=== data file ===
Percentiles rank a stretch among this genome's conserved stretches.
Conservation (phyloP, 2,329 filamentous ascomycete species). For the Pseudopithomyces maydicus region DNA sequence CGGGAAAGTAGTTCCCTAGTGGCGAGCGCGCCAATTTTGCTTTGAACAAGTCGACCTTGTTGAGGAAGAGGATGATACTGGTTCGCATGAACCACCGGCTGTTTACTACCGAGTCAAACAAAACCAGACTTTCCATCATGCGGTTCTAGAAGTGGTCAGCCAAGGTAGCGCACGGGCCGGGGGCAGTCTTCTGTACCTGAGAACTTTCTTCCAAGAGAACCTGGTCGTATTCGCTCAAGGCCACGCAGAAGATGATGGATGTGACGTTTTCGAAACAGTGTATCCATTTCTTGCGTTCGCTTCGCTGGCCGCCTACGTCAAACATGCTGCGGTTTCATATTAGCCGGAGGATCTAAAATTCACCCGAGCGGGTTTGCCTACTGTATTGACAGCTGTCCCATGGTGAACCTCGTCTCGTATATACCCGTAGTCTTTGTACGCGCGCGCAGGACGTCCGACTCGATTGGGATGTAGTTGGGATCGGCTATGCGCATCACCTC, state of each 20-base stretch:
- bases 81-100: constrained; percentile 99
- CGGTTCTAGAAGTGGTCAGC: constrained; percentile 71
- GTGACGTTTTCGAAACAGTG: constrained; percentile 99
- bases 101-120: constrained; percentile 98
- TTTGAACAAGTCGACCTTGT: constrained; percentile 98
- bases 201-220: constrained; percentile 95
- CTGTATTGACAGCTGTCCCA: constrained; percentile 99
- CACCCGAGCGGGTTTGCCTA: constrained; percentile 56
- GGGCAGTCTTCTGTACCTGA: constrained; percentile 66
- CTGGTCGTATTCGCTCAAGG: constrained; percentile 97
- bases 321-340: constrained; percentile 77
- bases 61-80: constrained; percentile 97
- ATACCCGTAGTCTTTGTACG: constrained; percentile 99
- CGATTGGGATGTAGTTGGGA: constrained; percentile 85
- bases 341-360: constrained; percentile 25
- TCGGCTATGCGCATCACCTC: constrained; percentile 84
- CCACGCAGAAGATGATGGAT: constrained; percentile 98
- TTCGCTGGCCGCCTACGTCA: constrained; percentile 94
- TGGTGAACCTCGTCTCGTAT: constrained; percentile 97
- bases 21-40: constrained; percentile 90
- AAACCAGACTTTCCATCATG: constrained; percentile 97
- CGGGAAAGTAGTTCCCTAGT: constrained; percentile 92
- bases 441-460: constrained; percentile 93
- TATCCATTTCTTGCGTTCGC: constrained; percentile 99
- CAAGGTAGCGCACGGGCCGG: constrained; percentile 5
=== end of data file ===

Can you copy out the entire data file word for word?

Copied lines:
Percentiles rank a stretch among this genome's conserved stretches.
Conservation (phyloP, 2,329 filamentous ascomycete species). For the Pseudopithomyces maydicus region DNA sequence CGGGAAAGTAGTTCCCTAGTGGCGAGCGCGCCAATTTTGCTTTGAACAAGTCGACCTTGTTGAGGAAGAGGATGATACTGGTTCGCATGAACCACCGGCTGTTTACTACCGAGTCAAACAAAACCAGACTTTCCATCATGCGGTTCTAGAAGTGGTCAGCCAAGGTAGCGCACGGGCCGGGGGCAGTCTTCTGTACCTGAGAACTTTCTTCCAAGAGAACCTGGTCGTATTCGCTCAAGGCCACGCAGAAGATGATGGATGTGACGTTTTCGAAACAGTGTATCCATTTCTTGCGTTCGCTTCGCTGGCCGCCTACGTCAAACATGCTGCGGTTTCATATTAGCCGGAGGATCTAAAATTCACCCGAGCGGGTTTGCCTACTGTATTGACAGCTGTCCCATGGTGAACCTCGTCTCGTATATACCCGTAGTCTTTGTACGCGCGCGCAGGACGTCCGACTCGATTGGGATGTAGTTGGGATCGGCTATGCGCATCACCTC, state of each 20-base stretch:
- bases 81-100: constrained; percentile 99
- CGGTTCTAGAAGTGGTCAGC: constrained; percentile 71
- GTGACGTTTTCGAAACAGTG: constrained; percentile 99
- bases 101-120: constrained; percentile 98
- TTTGAACAAGTCGACCTTGT: constrained; percentile 98
- bases 201-220: constrained; percentile 95
- CTGTATTGACAGCTGTCCCA: constrained; percentile 99
- CACCCGAGCGGGTTTGCCTA: constrained; percentile 56
- GGGCAGTCTTCTGTACCTGA: constrained; percentile 66
- CTGGTCGTATTCGCTCAAGG: constrained; percentile 97
- bases 321-340: constrained; percentile 77
- bases 61-80: constrained; percentile 97
- ATACCCGTAGTCTTTGTACG: constrained; percentile 99
- CGATTGGGATGTAGTTGGGA: constrained; percentile 85
- bases 341-360: constrained; percentile 25
- TCGGCTATGCGCATCACCTC: constrained; percentile 84
- CCACGCAGAAGATGATGGAT: constrained; percentile 98
- TTCGCTGGCCGCCTACGTCA: constrained; percentile 94
- TGGTGAACCTCGTCTCGTAT: constrained; percentile 97
- bases 21-40: constrained; percentile 90
- AAACCAGACTTTCCATCATG: constrained; percentile 97
- CGGGAAAGTAGTTCCCTAGT: constrained; percentile 92
- bases 441-460: constrained; percentile 93
- TATCCATTTCTTGCGTTCGC: constrained; percentile 99
- CAAGGTAGCGCACGGGCCGG: constrained; percentile 5